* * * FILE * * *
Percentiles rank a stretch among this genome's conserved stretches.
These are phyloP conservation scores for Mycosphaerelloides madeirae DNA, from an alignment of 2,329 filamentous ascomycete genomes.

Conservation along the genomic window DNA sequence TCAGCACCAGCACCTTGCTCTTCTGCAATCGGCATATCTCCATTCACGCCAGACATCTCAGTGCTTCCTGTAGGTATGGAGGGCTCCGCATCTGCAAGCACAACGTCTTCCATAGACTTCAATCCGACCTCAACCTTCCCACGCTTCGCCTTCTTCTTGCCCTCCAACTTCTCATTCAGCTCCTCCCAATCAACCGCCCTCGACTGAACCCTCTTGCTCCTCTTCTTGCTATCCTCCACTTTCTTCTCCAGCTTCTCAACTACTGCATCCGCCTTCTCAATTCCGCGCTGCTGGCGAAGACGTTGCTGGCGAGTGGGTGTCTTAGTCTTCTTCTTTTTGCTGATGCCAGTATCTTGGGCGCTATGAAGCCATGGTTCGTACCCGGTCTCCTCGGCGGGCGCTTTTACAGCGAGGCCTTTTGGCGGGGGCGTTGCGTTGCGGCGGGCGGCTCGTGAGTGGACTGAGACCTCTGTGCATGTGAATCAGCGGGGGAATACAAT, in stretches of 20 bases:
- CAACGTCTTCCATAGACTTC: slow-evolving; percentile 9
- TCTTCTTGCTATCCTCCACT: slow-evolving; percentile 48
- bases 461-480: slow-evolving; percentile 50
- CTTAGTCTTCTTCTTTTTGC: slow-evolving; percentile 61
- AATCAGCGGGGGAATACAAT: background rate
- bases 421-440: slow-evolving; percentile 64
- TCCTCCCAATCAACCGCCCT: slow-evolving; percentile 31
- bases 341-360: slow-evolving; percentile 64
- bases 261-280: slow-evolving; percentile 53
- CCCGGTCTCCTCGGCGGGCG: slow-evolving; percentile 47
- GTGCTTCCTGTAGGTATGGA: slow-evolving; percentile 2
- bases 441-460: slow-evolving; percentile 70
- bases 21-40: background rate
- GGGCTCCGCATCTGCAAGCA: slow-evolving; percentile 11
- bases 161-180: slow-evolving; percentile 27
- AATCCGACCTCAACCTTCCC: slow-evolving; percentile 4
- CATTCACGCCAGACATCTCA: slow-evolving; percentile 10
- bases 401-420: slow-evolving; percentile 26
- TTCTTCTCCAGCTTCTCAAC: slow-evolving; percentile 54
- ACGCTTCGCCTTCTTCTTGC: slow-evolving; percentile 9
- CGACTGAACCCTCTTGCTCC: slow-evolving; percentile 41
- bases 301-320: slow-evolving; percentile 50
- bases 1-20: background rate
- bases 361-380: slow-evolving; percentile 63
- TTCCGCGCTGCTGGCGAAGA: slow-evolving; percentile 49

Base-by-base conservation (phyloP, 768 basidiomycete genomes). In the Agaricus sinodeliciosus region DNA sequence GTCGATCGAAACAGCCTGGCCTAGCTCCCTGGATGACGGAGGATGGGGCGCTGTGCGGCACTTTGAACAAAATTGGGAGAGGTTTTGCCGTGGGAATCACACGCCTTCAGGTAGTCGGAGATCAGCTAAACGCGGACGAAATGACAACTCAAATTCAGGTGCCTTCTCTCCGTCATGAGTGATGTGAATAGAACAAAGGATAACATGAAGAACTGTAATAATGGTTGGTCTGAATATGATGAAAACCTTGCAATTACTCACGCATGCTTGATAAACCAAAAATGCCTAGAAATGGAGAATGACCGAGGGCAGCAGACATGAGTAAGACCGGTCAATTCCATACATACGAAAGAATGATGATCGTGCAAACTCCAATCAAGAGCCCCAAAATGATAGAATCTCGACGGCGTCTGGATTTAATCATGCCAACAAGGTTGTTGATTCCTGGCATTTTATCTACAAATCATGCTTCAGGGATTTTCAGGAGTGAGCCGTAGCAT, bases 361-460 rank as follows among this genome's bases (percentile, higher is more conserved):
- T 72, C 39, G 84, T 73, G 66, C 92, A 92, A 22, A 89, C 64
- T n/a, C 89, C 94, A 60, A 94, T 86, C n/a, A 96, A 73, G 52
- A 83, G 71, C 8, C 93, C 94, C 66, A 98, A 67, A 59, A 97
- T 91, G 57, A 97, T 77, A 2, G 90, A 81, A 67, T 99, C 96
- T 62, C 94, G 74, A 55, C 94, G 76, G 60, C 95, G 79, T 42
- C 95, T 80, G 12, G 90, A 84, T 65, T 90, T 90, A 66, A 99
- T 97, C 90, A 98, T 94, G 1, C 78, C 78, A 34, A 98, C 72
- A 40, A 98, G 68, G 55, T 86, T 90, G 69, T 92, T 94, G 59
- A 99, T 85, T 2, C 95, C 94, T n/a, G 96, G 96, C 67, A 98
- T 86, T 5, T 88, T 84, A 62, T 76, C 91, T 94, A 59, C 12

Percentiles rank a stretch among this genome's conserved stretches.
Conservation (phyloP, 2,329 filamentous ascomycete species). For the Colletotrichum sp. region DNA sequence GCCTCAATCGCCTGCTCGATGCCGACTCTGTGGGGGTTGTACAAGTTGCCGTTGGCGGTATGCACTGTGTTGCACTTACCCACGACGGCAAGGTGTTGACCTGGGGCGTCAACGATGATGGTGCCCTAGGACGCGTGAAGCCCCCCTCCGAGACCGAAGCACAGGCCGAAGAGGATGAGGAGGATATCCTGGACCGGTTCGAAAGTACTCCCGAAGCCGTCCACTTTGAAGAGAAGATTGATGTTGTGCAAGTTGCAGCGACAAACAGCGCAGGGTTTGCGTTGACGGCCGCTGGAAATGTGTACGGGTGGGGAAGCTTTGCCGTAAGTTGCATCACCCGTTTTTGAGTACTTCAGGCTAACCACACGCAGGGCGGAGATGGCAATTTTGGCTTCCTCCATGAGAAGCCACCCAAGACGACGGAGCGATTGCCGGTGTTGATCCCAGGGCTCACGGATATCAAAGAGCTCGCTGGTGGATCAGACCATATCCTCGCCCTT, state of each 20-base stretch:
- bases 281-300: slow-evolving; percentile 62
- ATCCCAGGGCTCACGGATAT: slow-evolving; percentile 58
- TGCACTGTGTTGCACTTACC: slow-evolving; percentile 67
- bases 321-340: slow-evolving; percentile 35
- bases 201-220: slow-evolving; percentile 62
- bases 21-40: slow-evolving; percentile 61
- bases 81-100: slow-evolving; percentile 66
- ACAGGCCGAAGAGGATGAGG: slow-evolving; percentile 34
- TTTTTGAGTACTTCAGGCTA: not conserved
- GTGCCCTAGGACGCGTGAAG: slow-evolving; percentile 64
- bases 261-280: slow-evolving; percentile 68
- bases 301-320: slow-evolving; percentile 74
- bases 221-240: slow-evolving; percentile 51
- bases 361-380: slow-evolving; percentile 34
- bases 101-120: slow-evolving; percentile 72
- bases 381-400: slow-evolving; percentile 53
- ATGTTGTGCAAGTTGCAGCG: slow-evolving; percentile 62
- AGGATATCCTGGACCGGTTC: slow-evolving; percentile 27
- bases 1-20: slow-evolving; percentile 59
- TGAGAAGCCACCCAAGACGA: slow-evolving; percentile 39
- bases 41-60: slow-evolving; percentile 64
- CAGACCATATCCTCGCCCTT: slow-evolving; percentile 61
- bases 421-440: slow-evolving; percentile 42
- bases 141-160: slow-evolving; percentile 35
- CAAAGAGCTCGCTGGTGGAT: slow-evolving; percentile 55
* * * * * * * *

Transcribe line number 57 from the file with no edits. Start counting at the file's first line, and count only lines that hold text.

- bases 381-400: slow-evolving; percentile 53